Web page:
(HealthNewsDigest.com) – New Haven, Conn. — In a new study by Yale Cancer Center (YCC), researchers have demonstrated that in states with expanded Medicaid coverage through the Affordable Care Act (ACA) a higher percentage of women with breast cancer had their disease diagnosed at an early stage. No such change was seen in states that didn’t expand their coverage. The findings were published today in JAMA Surgery.
Breast cancer is the most common cancer among women in the United States, with an estimated 279,100 diagnoses and 42,170 deaths this year. “If the cancer is diagnosed early, generally treatment is definitive and women have good overall survival,” said Justin Le Blanc, M.D., a surgical resident at YCC and Smilow Cancer Hospital and first author on the study. “It’s important to get women healthcare access early. And when patients have access to healthcare, they’re more likely to utilize it.”
Researchers analyzed women diagnosed with breast cancer in 31 states that boosted their Medicaid coverage under the ACA and 14 states that did not. In the expansion states, where the average rate of uninsured breast cancer patients diminished from 23% to 14%, the rate of women diagnosed with advanced stages of the disease dropped from 23% to 20%. In the non-expansion states, no significant changes were seen.
In the Yale study, differences in diagnosis were notable among African American women, with the percentage of those diagnosed at advanced stages decreasing from 25% to 21% in expansion states. “This result was particularly striking since Tristen Park, M.D.
Additionally, the scientists found that younger women with breast cancer were also diagnosed at an earlier stage in the expansion states. Among women under the age of 50, the average rate of diagnosis at advanced stages lowered from 23% to 21% in these states, while the rate stayed constant in the non-expansion states at 26%. This earlier diagnosis is important because breast cancer is much rarer and more aggressive in younger patients, the researchers say.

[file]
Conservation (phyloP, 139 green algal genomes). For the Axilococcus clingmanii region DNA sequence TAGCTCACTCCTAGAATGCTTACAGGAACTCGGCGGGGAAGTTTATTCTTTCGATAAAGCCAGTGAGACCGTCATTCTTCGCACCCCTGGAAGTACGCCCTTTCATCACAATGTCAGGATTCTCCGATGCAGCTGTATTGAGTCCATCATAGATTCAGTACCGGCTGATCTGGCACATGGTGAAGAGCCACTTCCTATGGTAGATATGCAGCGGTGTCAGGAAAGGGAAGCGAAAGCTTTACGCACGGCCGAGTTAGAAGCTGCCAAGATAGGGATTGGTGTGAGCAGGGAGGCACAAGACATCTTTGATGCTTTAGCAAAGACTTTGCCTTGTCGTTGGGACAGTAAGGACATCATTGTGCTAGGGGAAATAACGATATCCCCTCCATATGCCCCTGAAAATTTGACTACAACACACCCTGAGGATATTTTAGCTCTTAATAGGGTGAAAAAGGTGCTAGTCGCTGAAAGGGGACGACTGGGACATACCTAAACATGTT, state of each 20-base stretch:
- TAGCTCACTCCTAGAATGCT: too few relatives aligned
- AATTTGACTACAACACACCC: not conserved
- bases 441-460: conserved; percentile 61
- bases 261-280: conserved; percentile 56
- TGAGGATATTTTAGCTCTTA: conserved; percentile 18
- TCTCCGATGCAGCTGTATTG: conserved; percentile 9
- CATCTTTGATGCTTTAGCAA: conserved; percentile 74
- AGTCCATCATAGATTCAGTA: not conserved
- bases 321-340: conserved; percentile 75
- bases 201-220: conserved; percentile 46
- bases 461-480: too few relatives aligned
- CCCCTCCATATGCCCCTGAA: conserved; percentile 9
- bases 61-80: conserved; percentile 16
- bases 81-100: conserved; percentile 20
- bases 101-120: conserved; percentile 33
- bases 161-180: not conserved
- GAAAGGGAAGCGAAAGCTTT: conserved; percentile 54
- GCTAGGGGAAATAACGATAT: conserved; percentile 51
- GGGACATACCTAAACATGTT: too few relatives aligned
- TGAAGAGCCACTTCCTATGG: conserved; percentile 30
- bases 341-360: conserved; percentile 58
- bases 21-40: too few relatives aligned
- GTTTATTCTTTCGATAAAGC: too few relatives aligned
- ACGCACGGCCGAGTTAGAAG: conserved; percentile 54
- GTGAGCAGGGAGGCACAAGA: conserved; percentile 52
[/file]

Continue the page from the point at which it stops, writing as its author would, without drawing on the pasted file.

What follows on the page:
The Yale study employed the American College of Surgeons National Cancer Database, focusing on 71,235 women diagnosed with breast cancer from 2012 to 2013 (before ACA expansion) and from 2015 to 2016 (after expansion).
The Yale scientists will continue their research by comparing the medical services provided to patients with Medicaid insurance with the services received by women with other types of insurance or no insurance at all. “For example, are these women with Medicaid now receiving increased use of chemotherapy, radiation therapy, reconstructive surgery, or genetic testing?” said Le Blanc. “Most women with breast cancer live quite a long time if it’s caught early and treated correctly,” Park said. “The next step is that we should also try to give them a good quality of life.”
Other contributors to the paper included Yale’s Danielle Heller, M.D., Ann Friedrich, M.D., and Donald Lannin, M.D.
About Yale Cancer Center and Smilow Cancer Hospital
Yale Cancer Center (YCC) is one of only 51 National Cancer Institute (NCI)-designated comprehensive cancer centers in the nation and the only such center in Connecticut. Cancer treatment for patients is available at Smilow Cancer Hospital through 13 multidisciplinary teams and at 15 Smilow Cancer Hospital Care Centers in Connecticut and Rhode Island. Smilow Cancer Hospital is accredited by the Commission on Cancer, a Quality program of the American College of Surgeons. Comprehensive cancer centers play a vital role in the advancement of the NCI’s goal of reducing morbidity and mortality from cancer through scientific research, cancer prevention, and innovative cancer treatment.